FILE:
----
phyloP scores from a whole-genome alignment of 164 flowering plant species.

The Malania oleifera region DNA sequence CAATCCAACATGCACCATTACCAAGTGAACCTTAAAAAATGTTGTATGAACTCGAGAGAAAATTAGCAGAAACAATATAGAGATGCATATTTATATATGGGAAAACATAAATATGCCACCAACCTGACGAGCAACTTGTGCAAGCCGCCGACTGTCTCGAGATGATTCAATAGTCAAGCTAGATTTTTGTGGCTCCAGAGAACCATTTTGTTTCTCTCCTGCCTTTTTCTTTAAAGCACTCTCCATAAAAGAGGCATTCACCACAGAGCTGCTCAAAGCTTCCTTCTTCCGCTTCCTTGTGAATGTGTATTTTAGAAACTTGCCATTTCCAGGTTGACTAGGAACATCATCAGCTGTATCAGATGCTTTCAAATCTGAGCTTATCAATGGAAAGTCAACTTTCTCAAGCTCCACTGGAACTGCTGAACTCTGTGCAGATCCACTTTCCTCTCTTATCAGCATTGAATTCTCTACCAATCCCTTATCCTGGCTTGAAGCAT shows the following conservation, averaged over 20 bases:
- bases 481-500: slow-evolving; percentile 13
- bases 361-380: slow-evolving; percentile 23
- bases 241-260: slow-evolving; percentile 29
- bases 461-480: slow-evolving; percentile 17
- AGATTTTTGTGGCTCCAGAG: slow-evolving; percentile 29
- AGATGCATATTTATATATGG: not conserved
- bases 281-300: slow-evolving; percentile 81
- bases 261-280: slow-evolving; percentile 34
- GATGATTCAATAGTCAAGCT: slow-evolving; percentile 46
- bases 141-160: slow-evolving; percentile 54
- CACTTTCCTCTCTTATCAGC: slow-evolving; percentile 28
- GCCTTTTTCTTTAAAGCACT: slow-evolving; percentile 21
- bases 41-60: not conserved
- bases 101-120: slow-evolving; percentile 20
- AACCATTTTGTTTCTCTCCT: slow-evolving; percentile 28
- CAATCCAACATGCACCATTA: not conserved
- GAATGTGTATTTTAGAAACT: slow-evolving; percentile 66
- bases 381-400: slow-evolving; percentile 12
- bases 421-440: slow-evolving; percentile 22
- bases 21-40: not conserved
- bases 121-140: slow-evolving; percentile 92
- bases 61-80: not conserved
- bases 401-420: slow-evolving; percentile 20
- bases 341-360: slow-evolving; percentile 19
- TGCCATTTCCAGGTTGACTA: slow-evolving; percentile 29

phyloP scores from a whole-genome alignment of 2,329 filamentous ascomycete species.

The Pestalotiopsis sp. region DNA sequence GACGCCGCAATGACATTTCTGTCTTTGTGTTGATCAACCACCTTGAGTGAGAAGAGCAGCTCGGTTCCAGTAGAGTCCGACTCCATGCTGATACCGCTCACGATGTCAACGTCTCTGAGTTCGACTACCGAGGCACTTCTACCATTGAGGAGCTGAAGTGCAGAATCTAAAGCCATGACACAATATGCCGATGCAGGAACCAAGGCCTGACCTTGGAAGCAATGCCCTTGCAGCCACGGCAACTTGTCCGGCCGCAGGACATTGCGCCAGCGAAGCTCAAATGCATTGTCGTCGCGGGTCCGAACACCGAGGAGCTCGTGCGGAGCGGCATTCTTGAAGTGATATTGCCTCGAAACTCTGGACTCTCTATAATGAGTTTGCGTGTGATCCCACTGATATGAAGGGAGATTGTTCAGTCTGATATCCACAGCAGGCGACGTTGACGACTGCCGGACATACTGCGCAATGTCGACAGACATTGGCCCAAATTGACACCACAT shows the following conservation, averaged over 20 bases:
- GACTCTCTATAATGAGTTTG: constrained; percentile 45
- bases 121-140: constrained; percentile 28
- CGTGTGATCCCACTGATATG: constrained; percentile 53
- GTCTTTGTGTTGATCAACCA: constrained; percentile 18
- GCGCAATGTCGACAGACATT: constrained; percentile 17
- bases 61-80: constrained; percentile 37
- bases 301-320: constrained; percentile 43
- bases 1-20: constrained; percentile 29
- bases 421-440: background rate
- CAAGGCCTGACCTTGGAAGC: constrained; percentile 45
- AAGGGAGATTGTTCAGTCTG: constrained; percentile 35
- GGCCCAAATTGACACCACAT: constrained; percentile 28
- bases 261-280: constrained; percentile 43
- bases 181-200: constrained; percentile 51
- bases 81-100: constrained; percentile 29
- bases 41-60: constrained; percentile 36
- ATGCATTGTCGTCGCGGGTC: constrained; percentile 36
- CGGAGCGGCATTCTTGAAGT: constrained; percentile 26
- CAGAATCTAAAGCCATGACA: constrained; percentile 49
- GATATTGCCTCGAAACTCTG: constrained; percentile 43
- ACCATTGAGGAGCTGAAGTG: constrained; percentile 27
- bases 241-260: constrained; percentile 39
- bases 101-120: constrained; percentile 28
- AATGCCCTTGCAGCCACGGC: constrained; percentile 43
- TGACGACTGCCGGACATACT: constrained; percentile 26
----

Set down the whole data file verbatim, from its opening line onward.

phyloP scores from a whole-genome alignment of 164 flowering plant species.

The Malania oleifera region DNA sequence CAATCCAACATGCACCATTACCAAGTGAACCTTAAAAAATGTTGTATGAACTCGAGAGAAAATTAGCAGAAACAATATAGAGATGCATATTTATATATGGGAAAACATAAATATGCCACCAACCTGACGAGCAACTTGTGCAAGCCGCCGACTGTCTCGAGATGATTCAATAGTCAAGCTAGATTTTTGTGGCTCCAGAGAACCATTTTGTTTCTCTCCTGCCTTTTTCTTTAAAGCACTCTCCATAAAAGAGGCATTCACCACAGAGCTGCTCAAAGCTTCCTTCTTCCGCTTCCTTGTGAATGTGTATTTTAGAAACTTGCCATTTCCAGGTTGACTAGGAACATCATCAGCTGTATCAGATGCTTTCAAATCTGAGCTTATCAATGGAAAGTCAACTTTCTCAAGCTCCACTGGAACTGCTGAACTCTGTGCAGATCCACTTTCCTCTCTTATCAGCATTGAATTCTCTACCAATCCCTTATCCTGGCTTGAAGCAT shows the following conservation, averaged over 20 bases:
- bases 481-500: slow-evolving; percentile 13
- bases 361-380: slow-evolving; percentile 23
- bases 241-260: slow-evolving; percentile 29
- bases 461-480: slow-evolving; percentile 17
- AGATTTTTGTGGCTCCAGAG: slow-evolving; percentile 29
- AGATGCATATTTATATATGG: not conserved
- bases 281-300: slow-evolving; percentile 81
- bases 261-280: slow-evolving; percentile 34
- GATGATTCAATAGTCAAGCT: slow-evolving; percentile 46
- bases 141-160: slow-evolving; percentile 54
- CACTTTCCTCTCTTATCAGC: slow-evolving; percentile 28
- GCCTTTTTCTTTAAAGCACT: slow-evolving; percentile 21
- bases 41-60: not conserved
- bases 101-120: slow-evolving; percentile 20
- AACCATTTTGTTTCTCTCCT: slow-evolving; percentile 28
- CAATCCAACATGCACCATTA: not conserved
- GAATGTGTATTTTAGAAACT: slow-evolving; percentile 66
- bases 381-400: slow-evolving; percentile 12
- bases 421-440: slow-evolving; percentile 22
- bases 21-40: not conserved
- bases 121-140: slow-evolving; percentile 92
- bases 61-80: not conserved
- bases 401-420: slow-evolving; percentile 20
- bases 341-360: slow-evolving; percentile 19
- TGCCATTTCCAGGTTGACTA: slow-evolving; percentile 29

phyloP scores from a whole-genome alignment of 2,329 filamentous ascomycete species.

The Pestalotiopsis sp. region DNA sequence GACGCCGCAATGACATTTCTGTCTTTGTGTTGATCAACCACCTTGAGTGAGAAGAGCAGCTCGGTTCCAGTAGAGTCCGACTCCATGCTGATACCGCTCACGATGTCAACGTCTCTGAGTTCGACTACCGAGGCACTTCTACCATTGAGGAGCTGAAGTGCAGAATCTAAAGCCATGACACAATATGCCGATGCAGGAACCAAGGCCTGACCTTGGAAGCAATGCCCTTGCAGCCACGGCAACTTGTCCGGCCGCAGGACATTGCGCCAGCGAAGCTCAAATGCATTGTCGTCGCGGGTCCGAACACCGAGGAGCTCGTGCGGAGCGGCATTCTTGAAGTGATATTGCCTCGAAACTCTGGACTCTCTATAATGAGTTTGCGTGTGATCCCACTGATATGAAGGGAGATTGTTCAGTCTGATATCCACAGCAGGCGACGTTGACGACTGCCGGACATACTGCGCAATGTCGACAGACATTGGCCCAAATTGACACCACAT shows the following conservation, averaged over 20 bases:
- GACTCTCTATAATGAGTTTG: constrained; percentile 45
- bases 121-140: constrained; percentile 28
- CGTGTGATCCCACTGATATG: constrained; percentile 53
- GTCTTTGTGTTGATCAACCA: constrained; percentile 18
- GCGCAATGTCGACAGACATT: constrained; percentile 17
- bases 61-80: constrained; percentile 37
- bases 301-320: constrained; percentile 43
- bases 1-20: constrained; percentile 29
- bases 421-440: background rate
- CAAGGCCTGACCTTGGAAGC: constrained; percentile 45
- AAGGGAGATTGTTCAGTCTG: constrained; percentile 35
- GGCCCAAATTGACACCACAT: constrained; percentile 28
- bases 261-280: constrained; percentile 43
- bases 181-200: constrained; percentile 51
- bases 81-100: constrained; percentile 29
- bases 41-60: constrained; percentile 36
- ATGCATTGTCGTCGCGGGTC: constrained; percentile 36
- CGGAGCGGCATTCTTGAAGT: constrained; percentile 26
- CAGAATCTAAAGCCATGACA: constrained; percentile 49
- GATATTGCCTCGAAACTCTG: constrained; percentile 43
- ACCATTGAGGAGCTGAAGTG: constrained; percentile 27
- bases 241-260: constrained; percentile 39
- bases 101-120: constrained; percentile 28
- AATGCCCTTGCAGCCACGGC: constrained; percentile 43
- TGACGACTGCCGGACATACT: constrained; percentile 26